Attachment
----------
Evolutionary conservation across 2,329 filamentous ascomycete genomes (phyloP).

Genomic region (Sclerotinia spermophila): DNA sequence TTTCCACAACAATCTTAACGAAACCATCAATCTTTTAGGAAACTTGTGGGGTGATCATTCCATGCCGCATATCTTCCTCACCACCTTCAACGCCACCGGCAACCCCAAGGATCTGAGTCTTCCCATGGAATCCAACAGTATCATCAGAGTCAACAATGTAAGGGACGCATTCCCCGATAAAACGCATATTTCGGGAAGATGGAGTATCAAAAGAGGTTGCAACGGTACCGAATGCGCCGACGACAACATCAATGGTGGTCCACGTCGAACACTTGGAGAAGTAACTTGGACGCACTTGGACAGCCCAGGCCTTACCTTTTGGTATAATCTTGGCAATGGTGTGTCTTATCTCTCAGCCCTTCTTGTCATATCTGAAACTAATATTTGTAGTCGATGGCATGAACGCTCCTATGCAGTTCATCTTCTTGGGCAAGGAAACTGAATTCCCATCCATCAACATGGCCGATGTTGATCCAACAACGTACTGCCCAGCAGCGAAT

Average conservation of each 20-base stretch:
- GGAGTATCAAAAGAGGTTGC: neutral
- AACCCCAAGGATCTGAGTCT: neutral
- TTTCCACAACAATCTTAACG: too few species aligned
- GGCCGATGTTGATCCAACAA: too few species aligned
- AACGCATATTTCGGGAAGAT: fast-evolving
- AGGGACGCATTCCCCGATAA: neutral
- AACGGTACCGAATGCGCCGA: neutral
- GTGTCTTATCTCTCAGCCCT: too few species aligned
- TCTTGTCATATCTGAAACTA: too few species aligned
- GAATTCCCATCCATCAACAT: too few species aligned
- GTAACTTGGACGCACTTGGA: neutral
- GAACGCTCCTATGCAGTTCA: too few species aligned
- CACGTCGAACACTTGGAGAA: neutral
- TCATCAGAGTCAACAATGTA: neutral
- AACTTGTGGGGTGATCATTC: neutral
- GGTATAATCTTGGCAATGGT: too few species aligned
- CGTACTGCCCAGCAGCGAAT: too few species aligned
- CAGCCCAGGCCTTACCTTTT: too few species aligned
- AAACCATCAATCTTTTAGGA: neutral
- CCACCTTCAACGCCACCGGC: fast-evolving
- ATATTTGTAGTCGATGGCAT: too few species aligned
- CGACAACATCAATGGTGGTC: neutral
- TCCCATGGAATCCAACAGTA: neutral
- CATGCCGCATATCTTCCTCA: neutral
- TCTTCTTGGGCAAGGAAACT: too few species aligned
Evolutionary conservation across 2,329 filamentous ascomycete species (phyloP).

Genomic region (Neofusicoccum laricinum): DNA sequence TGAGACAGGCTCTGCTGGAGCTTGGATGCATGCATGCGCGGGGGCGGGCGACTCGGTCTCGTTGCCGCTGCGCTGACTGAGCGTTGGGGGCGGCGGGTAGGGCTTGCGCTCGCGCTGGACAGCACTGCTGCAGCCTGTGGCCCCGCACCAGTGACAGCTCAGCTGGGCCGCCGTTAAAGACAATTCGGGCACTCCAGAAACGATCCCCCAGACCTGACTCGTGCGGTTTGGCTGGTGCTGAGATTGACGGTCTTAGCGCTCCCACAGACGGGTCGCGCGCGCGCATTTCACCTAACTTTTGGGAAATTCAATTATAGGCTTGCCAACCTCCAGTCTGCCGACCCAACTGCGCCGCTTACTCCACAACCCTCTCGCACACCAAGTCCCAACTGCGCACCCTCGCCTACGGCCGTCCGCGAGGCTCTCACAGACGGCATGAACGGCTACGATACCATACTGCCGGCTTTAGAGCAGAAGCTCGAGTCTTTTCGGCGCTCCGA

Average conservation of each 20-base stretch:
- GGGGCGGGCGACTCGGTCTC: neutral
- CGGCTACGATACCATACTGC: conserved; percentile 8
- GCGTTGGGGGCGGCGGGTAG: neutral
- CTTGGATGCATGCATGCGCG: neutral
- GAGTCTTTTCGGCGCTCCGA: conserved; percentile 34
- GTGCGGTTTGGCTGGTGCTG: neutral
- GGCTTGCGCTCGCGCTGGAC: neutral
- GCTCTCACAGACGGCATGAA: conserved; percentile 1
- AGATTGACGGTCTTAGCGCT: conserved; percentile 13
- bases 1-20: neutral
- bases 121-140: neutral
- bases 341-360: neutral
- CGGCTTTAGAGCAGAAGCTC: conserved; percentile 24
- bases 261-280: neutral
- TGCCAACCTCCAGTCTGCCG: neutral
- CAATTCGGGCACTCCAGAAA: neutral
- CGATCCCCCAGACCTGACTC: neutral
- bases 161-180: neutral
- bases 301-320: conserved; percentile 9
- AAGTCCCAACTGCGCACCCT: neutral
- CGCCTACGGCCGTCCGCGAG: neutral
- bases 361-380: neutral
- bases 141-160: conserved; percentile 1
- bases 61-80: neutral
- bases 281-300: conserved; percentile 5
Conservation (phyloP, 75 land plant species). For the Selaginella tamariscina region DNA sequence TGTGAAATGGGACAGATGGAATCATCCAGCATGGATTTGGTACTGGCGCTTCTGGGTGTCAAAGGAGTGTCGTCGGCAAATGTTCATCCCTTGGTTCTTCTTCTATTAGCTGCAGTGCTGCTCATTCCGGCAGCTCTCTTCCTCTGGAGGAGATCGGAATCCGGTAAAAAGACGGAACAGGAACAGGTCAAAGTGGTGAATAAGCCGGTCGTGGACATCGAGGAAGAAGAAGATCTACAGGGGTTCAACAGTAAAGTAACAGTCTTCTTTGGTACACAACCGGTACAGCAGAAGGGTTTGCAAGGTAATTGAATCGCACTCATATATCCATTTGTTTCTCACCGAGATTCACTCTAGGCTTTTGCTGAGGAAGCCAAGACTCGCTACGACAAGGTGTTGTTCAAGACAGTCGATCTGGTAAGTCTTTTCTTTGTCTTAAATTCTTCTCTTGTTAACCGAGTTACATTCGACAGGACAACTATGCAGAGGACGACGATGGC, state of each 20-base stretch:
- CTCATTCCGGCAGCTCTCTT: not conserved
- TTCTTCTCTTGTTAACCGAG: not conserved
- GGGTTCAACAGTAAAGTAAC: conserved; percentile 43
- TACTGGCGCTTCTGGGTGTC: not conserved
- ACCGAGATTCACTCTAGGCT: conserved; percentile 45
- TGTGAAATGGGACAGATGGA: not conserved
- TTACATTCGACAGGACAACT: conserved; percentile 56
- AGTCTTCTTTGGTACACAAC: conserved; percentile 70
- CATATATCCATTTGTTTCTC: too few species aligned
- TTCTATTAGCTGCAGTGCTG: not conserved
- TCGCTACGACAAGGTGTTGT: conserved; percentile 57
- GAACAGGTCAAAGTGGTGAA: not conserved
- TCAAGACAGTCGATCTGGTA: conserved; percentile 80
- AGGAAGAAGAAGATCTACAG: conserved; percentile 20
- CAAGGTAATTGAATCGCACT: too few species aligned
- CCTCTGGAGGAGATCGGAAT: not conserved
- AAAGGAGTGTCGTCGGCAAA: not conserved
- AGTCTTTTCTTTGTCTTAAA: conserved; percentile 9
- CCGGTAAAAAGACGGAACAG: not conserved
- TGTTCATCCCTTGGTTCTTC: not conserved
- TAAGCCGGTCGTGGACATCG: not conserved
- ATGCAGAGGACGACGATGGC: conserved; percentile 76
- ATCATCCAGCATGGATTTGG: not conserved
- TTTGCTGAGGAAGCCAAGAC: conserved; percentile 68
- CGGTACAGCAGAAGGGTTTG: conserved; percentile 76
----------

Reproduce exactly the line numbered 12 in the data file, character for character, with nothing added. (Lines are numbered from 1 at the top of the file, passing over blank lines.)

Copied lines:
- TCTTGTCATATCTGAAACTA: too few species aligned